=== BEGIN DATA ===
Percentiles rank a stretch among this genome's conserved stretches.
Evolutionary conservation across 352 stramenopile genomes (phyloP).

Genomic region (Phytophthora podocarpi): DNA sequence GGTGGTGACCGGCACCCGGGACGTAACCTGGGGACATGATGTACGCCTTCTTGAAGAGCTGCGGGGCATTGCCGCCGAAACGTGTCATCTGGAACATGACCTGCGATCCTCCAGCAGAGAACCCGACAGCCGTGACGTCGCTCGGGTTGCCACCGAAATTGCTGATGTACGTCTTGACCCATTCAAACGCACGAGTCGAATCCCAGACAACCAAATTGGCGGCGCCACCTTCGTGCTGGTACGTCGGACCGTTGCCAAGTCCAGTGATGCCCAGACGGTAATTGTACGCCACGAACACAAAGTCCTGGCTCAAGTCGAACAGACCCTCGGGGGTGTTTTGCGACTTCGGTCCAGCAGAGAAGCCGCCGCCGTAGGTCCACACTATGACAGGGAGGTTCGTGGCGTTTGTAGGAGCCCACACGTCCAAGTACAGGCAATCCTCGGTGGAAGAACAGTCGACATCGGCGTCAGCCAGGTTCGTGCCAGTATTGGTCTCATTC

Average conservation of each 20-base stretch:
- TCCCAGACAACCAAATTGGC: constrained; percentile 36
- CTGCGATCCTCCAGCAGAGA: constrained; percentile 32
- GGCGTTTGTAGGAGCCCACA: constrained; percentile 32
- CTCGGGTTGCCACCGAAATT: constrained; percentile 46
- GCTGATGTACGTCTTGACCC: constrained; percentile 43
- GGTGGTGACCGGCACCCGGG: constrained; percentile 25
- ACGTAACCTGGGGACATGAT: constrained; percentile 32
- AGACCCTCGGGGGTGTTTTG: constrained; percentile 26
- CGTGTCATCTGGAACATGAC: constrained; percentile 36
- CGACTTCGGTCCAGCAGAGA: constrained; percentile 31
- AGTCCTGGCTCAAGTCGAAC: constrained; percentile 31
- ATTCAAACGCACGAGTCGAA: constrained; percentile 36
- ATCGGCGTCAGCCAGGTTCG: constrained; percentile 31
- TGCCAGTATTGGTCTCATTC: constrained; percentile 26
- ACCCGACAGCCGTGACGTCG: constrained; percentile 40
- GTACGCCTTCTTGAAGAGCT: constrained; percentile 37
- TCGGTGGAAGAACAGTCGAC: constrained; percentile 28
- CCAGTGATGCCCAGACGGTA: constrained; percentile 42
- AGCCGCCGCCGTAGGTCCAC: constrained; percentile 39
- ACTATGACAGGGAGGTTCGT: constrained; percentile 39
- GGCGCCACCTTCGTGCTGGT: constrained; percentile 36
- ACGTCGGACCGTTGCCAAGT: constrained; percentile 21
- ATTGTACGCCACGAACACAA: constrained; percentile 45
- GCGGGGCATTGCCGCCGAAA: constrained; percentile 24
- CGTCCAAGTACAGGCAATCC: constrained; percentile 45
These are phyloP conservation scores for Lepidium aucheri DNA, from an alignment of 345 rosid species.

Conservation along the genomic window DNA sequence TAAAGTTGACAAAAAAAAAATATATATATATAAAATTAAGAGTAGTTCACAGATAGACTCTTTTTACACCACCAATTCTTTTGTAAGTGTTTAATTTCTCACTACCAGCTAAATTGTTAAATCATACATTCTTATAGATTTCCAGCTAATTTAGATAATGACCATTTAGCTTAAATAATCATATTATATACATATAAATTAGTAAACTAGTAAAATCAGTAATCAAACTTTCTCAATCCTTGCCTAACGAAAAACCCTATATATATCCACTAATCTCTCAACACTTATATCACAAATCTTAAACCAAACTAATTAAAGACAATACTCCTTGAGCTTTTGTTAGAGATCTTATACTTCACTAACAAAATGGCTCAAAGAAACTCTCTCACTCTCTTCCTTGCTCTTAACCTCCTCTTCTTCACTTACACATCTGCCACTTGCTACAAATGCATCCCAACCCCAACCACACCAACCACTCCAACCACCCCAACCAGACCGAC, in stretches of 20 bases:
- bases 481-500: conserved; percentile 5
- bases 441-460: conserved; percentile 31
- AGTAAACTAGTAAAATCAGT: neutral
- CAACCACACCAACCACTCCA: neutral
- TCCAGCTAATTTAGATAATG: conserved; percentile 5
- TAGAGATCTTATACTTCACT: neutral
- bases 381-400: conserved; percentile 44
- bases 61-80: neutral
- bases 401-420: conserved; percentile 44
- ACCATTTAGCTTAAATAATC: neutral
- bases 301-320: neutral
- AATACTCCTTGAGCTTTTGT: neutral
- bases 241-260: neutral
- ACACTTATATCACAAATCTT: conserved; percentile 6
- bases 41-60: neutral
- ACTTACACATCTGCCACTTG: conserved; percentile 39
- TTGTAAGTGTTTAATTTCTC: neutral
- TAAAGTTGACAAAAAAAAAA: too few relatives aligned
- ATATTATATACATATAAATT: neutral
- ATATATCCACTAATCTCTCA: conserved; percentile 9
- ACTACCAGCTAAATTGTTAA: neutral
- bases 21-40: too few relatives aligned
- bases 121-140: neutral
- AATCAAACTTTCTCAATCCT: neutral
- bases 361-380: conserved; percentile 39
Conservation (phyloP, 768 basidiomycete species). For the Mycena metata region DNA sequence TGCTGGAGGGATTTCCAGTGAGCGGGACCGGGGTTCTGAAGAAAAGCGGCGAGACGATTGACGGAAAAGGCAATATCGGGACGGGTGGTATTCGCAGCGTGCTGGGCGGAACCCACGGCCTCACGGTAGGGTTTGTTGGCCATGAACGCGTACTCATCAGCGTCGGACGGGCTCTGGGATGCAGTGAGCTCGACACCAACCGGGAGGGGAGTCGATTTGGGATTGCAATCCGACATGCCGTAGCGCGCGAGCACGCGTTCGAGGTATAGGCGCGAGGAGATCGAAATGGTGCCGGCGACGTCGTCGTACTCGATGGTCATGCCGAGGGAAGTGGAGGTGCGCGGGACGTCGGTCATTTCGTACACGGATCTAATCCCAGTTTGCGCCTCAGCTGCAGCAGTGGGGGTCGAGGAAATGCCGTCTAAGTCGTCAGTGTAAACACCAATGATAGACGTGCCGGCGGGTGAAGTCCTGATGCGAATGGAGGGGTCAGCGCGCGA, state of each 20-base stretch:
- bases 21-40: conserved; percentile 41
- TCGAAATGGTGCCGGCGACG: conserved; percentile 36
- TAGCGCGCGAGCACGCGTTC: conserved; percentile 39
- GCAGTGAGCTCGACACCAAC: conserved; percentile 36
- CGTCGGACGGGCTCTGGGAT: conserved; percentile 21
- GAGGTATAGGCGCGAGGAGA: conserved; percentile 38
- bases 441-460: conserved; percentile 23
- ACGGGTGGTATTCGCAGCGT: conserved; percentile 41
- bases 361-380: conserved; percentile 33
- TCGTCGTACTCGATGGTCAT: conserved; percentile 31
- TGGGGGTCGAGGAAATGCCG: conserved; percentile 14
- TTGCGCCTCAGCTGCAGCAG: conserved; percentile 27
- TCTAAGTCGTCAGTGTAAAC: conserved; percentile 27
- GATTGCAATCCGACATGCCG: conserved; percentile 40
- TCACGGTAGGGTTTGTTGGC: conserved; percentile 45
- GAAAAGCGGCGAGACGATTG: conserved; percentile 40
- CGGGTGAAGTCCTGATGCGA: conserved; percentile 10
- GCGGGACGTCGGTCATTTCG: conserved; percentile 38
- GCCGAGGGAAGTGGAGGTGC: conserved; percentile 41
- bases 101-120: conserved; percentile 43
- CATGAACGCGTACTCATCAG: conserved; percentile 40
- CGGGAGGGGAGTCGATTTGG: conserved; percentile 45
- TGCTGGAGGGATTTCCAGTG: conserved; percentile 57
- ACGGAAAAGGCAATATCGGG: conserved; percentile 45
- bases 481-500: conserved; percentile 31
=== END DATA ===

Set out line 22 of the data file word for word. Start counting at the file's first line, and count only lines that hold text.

- CCAGTGATGCCCAGACGGTA: constrained; percentile 42